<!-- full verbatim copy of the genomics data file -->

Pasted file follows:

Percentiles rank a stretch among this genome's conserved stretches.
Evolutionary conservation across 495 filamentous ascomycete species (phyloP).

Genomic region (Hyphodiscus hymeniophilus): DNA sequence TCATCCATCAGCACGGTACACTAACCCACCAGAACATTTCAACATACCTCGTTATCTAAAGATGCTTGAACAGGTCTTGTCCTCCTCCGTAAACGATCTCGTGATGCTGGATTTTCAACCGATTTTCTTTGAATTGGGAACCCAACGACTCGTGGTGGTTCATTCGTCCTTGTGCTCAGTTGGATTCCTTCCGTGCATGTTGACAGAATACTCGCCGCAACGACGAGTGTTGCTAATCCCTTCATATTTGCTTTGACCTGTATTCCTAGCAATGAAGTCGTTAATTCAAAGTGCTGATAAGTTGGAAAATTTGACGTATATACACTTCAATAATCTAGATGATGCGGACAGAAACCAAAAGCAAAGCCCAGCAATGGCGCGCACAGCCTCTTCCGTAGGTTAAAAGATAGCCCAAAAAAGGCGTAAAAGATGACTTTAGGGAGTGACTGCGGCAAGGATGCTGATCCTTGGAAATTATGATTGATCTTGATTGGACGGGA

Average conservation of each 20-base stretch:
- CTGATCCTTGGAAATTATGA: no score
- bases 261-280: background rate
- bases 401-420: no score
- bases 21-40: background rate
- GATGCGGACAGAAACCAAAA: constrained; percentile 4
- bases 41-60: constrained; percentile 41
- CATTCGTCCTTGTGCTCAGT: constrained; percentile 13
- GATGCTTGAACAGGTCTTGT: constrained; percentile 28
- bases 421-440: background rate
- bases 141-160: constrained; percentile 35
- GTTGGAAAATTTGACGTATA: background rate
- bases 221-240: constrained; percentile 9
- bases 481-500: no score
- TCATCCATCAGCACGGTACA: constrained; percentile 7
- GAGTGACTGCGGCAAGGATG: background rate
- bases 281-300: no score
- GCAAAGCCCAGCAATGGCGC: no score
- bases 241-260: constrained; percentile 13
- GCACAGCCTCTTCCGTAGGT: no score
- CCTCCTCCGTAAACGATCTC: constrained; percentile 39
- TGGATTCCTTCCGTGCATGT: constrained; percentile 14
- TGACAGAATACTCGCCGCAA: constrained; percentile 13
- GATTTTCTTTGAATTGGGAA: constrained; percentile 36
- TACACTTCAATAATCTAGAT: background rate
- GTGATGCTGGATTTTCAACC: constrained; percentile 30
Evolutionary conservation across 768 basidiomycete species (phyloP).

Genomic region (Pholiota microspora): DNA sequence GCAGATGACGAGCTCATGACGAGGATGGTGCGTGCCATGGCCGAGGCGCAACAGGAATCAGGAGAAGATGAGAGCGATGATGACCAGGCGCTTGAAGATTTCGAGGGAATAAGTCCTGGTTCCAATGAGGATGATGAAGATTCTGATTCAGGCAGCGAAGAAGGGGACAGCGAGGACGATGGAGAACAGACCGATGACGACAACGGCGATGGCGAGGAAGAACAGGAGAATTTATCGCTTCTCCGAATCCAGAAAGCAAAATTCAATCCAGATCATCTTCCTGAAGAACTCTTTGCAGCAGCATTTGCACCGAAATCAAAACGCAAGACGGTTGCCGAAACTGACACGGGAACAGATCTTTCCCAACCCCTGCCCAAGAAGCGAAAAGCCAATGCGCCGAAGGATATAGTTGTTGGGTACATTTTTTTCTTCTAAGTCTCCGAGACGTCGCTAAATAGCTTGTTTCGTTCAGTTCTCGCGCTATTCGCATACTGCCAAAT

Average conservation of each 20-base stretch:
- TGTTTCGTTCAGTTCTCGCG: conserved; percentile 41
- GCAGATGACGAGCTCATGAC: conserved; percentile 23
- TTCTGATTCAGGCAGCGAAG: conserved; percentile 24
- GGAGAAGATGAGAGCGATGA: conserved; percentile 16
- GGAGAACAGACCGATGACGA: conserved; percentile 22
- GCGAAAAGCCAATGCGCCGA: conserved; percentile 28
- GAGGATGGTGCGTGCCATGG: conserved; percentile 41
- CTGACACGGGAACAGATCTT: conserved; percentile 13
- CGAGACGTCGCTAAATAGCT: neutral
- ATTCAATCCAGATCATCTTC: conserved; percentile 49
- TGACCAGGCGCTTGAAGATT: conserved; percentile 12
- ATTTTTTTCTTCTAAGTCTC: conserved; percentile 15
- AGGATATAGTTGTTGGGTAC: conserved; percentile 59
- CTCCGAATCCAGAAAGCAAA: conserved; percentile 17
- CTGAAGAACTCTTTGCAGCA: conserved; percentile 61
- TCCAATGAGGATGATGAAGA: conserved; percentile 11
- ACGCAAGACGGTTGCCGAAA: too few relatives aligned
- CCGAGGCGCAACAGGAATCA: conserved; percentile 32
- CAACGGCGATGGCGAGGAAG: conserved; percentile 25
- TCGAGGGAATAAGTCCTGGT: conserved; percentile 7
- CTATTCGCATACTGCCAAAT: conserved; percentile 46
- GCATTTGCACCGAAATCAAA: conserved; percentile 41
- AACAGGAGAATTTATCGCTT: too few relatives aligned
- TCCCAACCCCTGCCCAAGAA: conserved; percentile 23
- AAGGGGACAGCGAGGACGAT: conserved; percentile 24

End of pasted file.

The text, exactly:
Percentiles rank a stretch among this genome's conserved stretches.
Evolutionary conservation across 495 filamentous ascomycete species (phyloP).

Genomic region (Hyphodiscus hymeniophilus): DNA sequence TCATCCATCAGCACGGTACACTAACCCACCAGAACATTTCAACATACCTCGTTATCTAAAGATGCTTGAACAGGTCTTGTCCTCCTCCGTAAACGATCTCGTGATGCTGGATTTTCAACCGATTTTCTTTGAATTGGGAACCCAACGACTCGTGGTGGTTCATTCGTCCTTGTGCTCAGTTGGATTCCTTCCGTGCATGTTGACAGAATACTCGCCGCAACGACGAGTGTTGCTAATCCCTTCATATTTGCTTTGACCTGTATTCCTAGCAATGAAGTCGTTAATTCAAAGTGCTGATAAGTTGGAAAATTTGACGTATATACACTTCAATAATCTAGATGATGCGGACAGAAACCAAAAGCAAAGCCCAGCAATGGCGCGCACAGCCTCTTCCGTAGGTTAAAAGATAGCCCAAAAAAGGCGTAAAAGATGACTTTAGGGAGTGACTGCGGCAAGGATGCTGATCCTTGGAAATTATGATTGATCTTGATTGGACGGGA

Average conservation of each 20-base stretch:
- CTGATCCTTGGAAATTATGA: no score
- bases 261-280: background rate
- bases 401-420: no score
- bases 21-40: background rate
- GATGCGGACAGAAACCAAAA: constrained; percentile 4
- bases 41-60: constrained; percentile 41
- CATTCGTCCTTGTGCTCAGT: constrained; percentile 13
- GATGCTTGAACAGGTCTTGT: constrained; percentile 28
- bases 421-440: background rate
- bases 141-160: constrained; percentile 35
- GTTGGAAAATTTGACGTATA: background rate
- bases 221-240: constrained; percentile 9
- bases 481-500: no score
- TCATCCATCAGCACGGTACA: constrained; percentile 7
- GAGTGACTGCGGCAAGGATG: background rate
- bases 281-300: no score
- GCAAAGCCCAGCAATGGCGC: no score
- bases 241-260: constrained; percentile 13
- GCACAGCCTCTTCCGTAGGT: no score
- CCTCCTCCGTAAACGATCTC: constrained; percentile 39
- TGGATTCCTTCCGTGCATGT: constrained; percentile 14
- TGACAGAATACTCGCCGCAA: constrained; percentile 13
- GATTTTCTTTGAATTGGGAA: constrained; percentile 36
- TACACTTCAATAATCTAGAT: background rate
- GTGATGCTGGATTTTCAACC: constrained; percentile 30
Evolutionary conservation across 768 basidiomycete species (phyloP).

Genomic region (Pholiota microspora): DNA sequence GCAGATGACGAGCTCATGACGAGGATGGTGCGTGCCATGGCCGAGGCGCAACAGGAATCAGGAGAAGATGAGAGCGATGATGACCAGGCGCTTGAAGATTTCGAGGGAATAAGTCCTGGTTCCAATGAGGATGATGAAGATTCTGATTCAGGCAGCGAAGAAGGGGACAGCGAGGACGATGGAGAACAGACCGATGACGACAACGGCGATGGCGAGGAAGAACAGGAGAATTTATCGCTTCTCCGAATCCAGAAAGCAAAATTCAATCCAGATCATCTTCCTGAAGAACTCTTTGCAGCAGCATTTGCACCGAAATCAAAACGCAAGACGGTTGCCGAAACTGACACGGGAACAGATCTTTCCCAACCCCTGCCCAAGAAGCGAAAAGCCAATGCGCCGAAGGATATAGTTGTTGGGTACATTTTTTTCTTCTAAGTCTCCGAGACGTCGCTAAATAGCTTGTTTCGTTCAGTTCTCGCGCTATTCGCATACTGCCAAAT

Average conservation of each 20-base stretch:
- TGTTTCGTTCAGTTCTCGCG: conserved; percentile 41
- GCAGATGACGAGCTCATGAC: conserved; percentile 23
- TTCTGATTCAGGCAGCGAAG: conserved; percentile 24
- GGAGAAGATGAGAGCGATGA: conserved; percentile 16
- GGAGAACAGACCGATGACGA: conserved; percentile 22
- GCGAAAAGCCAATGCGCCGA: conserved; percentile 28
- GAGGATGGTGCGTGCCATGG: conserved; percentile 41
- CTGACACGGGAACAGATCTT: conserved; percentile 13
- CGAGACGTCGCTAAATAGCT: neutral
- ATTCAATCCAGATCATCTTC: conserved; percentile 49
- TGACCAGGCGCTTGAAGATT: conserved; percentile 12
- ATTTTTTTCTTCTAAGTCTC: conserved; percentile 15
- AGGATATAGTTGTTGGGTAC: conserved; percentile 59
- CTCCGAATCCAGAAAGCAAA: conserved; percentile 17
- CTGAAGAACTCTTTGCAGCA: conserved; percentile 61
- TCCAATGAGGATGATGAAGA: conserved; percentile 11
- ACGCAAGACGGTTGCCGAAA: too few relatives aligned
- CCGAGGCGCAACAGGAATCA: conserved; percentile 32
- CAACGGCGATGGCGAGGAAG: conserved; percentile 25
- TCGAGGGAATAAGTCCTGGT: conserved; percentile 7
- CTATTCGCATACTGCCAAAT: conserved; percentile 46
- GCATTTGCACCGAAATCAAA: conserved; percentile 41
- AACAGGAGAATTTATCGCTT: too few relatives aligned
- TCCCAACCCCTGCCCAAGAA: conserved; percentile 23
- AAGGGGACAGCGAGGACGAT: conserved; percentile 24